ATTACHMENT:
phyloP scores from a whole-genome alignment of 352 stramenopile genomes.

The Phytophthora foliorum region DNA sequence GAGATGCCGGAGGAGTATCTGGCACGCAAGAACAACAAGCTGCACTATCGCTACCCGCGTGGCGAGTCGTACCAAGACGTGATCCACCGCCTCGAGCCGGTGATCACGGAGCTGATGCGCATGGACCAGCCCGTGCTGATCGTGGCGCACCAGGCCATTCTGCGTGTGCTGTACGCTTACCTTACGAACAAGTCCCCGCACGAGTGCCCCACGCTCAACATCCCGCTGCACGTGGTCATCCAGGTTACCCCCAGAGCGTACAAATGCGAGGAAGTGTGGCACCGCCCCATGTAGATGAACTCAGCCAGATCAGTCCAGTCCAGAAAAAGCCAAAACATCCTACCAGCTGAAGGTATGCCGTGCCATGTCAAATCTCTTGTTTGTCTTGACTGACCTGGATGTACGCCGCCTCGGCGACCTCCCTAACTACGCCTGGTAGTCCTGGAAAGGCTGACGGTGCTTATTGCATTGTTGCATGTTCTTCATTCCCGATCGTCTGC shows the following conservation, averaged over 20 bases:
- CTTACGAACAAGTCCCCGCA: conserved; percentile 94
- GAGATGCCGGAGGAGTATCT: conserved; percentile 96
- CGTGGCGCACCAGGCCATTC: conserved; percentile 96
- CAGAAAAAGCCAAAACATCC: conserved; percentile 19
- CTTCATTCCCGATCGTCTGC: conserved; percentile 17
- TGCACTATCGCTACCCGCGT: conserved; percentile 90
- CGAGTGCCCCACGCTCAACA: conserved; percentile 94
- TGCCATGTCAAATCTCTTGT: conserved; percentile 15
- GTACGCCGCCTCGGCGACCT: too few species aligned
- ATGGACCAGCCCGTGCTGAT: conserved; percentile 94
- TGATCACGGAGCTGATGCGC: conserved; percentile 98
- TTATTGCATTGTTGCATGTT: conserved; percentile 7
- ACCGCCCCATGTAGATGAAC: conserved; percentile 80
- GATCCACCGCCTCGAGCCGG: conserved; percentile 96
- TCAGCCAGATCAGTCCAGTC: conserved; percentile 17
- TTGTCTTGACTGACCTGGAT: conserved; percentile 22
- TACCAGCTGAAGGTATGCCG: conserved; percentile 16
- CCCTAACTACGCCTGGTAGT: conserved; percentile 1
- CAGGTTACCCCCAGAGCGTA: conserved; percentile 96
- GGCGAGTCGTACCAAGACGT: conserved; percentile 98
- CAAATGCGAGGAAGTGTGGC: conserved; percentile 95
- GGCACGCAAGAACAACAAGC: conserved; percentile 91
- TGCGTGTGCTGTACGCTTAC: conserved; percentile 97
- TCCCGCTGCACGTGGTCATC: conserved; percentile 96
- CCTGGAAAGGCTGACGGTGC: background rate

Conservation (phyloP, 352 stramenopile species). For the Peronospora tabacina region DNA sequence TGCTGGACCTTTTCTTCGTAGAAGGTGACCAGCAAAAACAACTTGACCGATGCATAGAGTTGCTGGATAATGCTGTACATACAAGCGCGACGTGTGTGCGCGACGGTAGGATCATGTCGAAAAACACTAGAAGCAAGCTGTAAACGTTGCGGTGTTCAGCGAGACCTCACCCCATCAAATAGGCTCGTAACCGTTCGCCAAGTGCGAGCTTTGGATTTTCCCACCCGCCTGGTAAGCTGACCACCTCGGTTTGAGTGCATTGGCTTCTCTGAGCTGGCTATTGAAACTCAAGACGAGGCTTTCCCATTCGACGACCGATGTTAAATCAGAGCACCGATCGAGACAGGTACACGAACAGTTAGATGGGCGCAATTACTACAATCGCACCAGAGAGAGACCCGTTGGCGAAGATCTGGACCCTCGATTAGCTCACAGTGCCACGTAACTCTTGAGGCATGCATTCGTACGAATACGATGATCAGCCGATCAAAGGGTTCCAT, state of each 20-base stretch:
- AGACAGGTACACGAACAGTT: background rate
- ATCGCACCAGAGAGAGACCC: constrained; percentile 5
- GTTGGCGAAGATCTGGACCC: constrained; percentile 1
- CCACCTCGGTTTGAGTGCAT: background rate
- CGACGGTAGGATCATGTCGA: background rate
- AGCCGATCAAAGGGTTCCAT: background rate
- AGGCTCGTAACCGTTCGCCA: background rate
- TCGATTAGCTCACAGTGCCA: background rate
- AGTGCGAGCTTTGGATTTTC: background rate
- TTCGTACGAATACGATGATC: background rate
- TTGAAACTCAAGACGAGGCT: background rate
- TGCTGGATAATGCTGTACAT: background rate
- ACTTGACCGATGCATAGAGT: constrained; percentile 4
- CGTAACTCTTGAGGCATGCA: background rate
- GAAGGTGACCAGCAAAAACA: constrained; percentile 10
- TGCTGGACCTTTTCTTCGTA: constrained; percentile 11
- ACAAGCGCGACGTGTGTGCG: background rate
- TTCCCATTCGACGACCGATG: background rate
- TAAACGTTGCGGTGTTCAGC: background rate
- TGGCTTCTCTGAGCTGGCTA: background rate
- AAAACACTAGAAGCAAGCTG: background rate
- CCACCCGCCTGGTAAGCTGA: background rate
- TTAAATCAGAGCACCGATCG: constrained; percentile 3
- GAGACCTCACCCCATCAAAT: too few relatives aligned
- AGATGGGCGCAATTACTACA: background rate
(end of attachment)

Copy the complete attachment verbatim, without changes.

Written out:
phyloP scores from a whole-genome alignment of 352 stramenopile genomes.

The Phytophthora foliorum region DNA sequence GAGATGCCGGAGGAGTATCTGGCACGCAAGAACAACAAGCTGCACTATCGCTACCCGCGTGGCGAGTCGTACCAAGACGTGATCCACCGCCTCGAGCCGGTGATCACGGAGCTGATGCGCATGGACCAGCCCGTGCTGATCGTGGCGCACCAGGCCATTCTGCGTGTGCTGTACGCTTACCTTACGAACAAGTCCCCGCACGAGTGCCCCACGCTCAACATCCCGCTGCACGTGGTCATCCAGGTTACCCCCAGAGCGTACAAATGCGAGGAAGTGTGGCACCGCCCCATGTAGATGAACTCAGCCAGATCAGTCCAGTCCAGAAAAAGCCAAAACATCCTACCAGCTGAAGGTATGCCGTGCCATGTCAAATCTCTTGTTTGTCTTGACTGACCTGGATGTACGCCGCCTCGGCGACCTCCCTAACTACGCCTGGTAGTCCTGGAAAGGCTGACGGTGCTTATTGCATTGTTGCATGTTCTTCATTCCCGATCGTCTGC shows the following conservation, averaged over 20 bases:
- CTTACGAACAAGTCCCCGCA: conserved; percentile 94
- GAGATGCCGGAGGAGTATCT: conserved; percentile 96
- CGTGGCGCACCAGGCCATTC: conserved; percentile 96
- CAGAAAAAGCCAAAACATCC: conserved; percentile 19
- CTTCATTCCCGATCGTCTGC: conserved; percentile 17
- TGCACTATCGCTACCCGCGT: conserved; percentile 90
- CGAGTGCCCCACGCTCAACA: conserved; percentile 94
- TGCCATGTCAAATCTCTTGT: conserved; percentile 15
- GTACGCCGCCTCGGCGACCT: too few species aligned
- ATGGACCAGCCCGTGCTGAT: conserved; percentile 94
- TGATCACGGAGCTGATGCGC: conserved; percentile 98
- TTATTGCATTGTTGCATGTT: conserved; percentile 7
- ACCGCCCCATGTAGATGAAC: conserved; percentile 80
- GATCCACCGCCTCGAGCCGG: conserved; percentile 96
- TCAGCCAGATCAGTCCAGTC: conserved; percentile 17
- TTGTCTTGACTGACCTGGAT: conserved; percentile 22
- TACCAGCTGAAGGTATGCCG: conserved; percentile 16
- CCCTAACTACGCCTGGTAGT: conserved; percentile 1
- CAGGTTACCCCCAGAGCGTA: conserved; percentile 96
- GGCGAGTCGTACCAAGACGT: conserved; percentile 98
- CAAATGCGAGGAAGTGTGGC: conserved; percentile 95
- GGCACGCAAGAACAACAAGC: conserved; percentile 91
- TGCGTGTGCTGTACGCTTAC: conserved; percentile 97
- TCCCGCTGCACGTGGTCATC: conserved; percentile 96
- CCTGGAAAGGCTGACGGTGC: background rate

Conservation (phyloP, 352 stramenopile species). For the Peronospora tabacina region DNA sequence TGCTGGACCTTTTCTTCGTAGAAGGTGACCAGCAAAAACAACTTGACCGATGCATAGAGTTGCTGGATAATGCTGTACATACAAGCGCGACGTGTGTGCGCGACGGTAGGATCATGTCGAAAAACACTAGAAGCAAGCTGTAAACGTTGCGGTGTTCAGCGAGACCTCACCCCATCAAATAGGCTCGTAACCGTTCGCCAAGTGCGAGCTTTGGATTTTCCCACCCGCCTGGTAAGCTGACCACCTCGGTTTGAGTGCATTGGCTTCTCTGAGCTGGCTATTGAAACTCAAGACGAGGCTTTCCCATTCGACGACCGATGTTAAATCAGAGCACCGATCGAGACAGGTACACGAACAGTTAGATGGGCGCAATTACTACAATCGCACCAGAGAGAGACCCGTTGGCGAAGATCTGGACCCTCGATTAGCTCACAGTGCCACGTAACTCTTGAGGCATGCATTCGTACGAATACGATGATCAGCCGATCAAAGGGTTCCAT, state of each 20-base stretch:
- AGACAGGTACACGAACAGTT: background rate
- ATCGCACCAGAGAGAGACCC: constrained; percentile 5
- GTTGGCGAAGATCTGGACCC: constrained; percentile 1
- CCACCTCGGTTTGAGTGCAT: background rate
- CGACGGTAGGATCATGTCGA: background rate
- AGCCGATCAAAGGGTTCCAT: background rate
- AGGCTCGTAACCGTTCGCCA: background rate
- TCGATTAGCTCACAGTGCCA: background rate
- AGTGCGAGCTTTGGATTTTC: background rate
- TTCGTACGAATACGATGATC: background rate
- TTGAAACTCAAGACGAGGCT: background rate
- TGCTGGATAATGCTGTACAT: background rate
- ACTTGACCGATGCATAGAGT: constrained; percentile 4
- CGTAACTCTTGAGGCATGCA: background rate
- GAAGGTGACCAGCAAAAACA: constrained; percentile 10
- TGCTGGACCTTTTCTTCGTA: constrained; percentile 11
- ACAAGCGCGACGTGTGTGCG: background rate
- TTCCCATTCGACGACCGATG: background rate
- TAAACGTTGCGGTGTTCAGC: background rate
- TGGCTTCTCTGAGCTGGCTA: background rate
- AAAACACTAGAAGCAAGCTG: background rate
- CCACCCGCCTGGTAAGCTGA: background rate
- TTAAATCAGAGCACCGATCG: constrained; percentile 3
- GAGACCTCACCCCATCAAAT: too few relatives aligned
- AGATGGGCGCAATTACTACA: background rate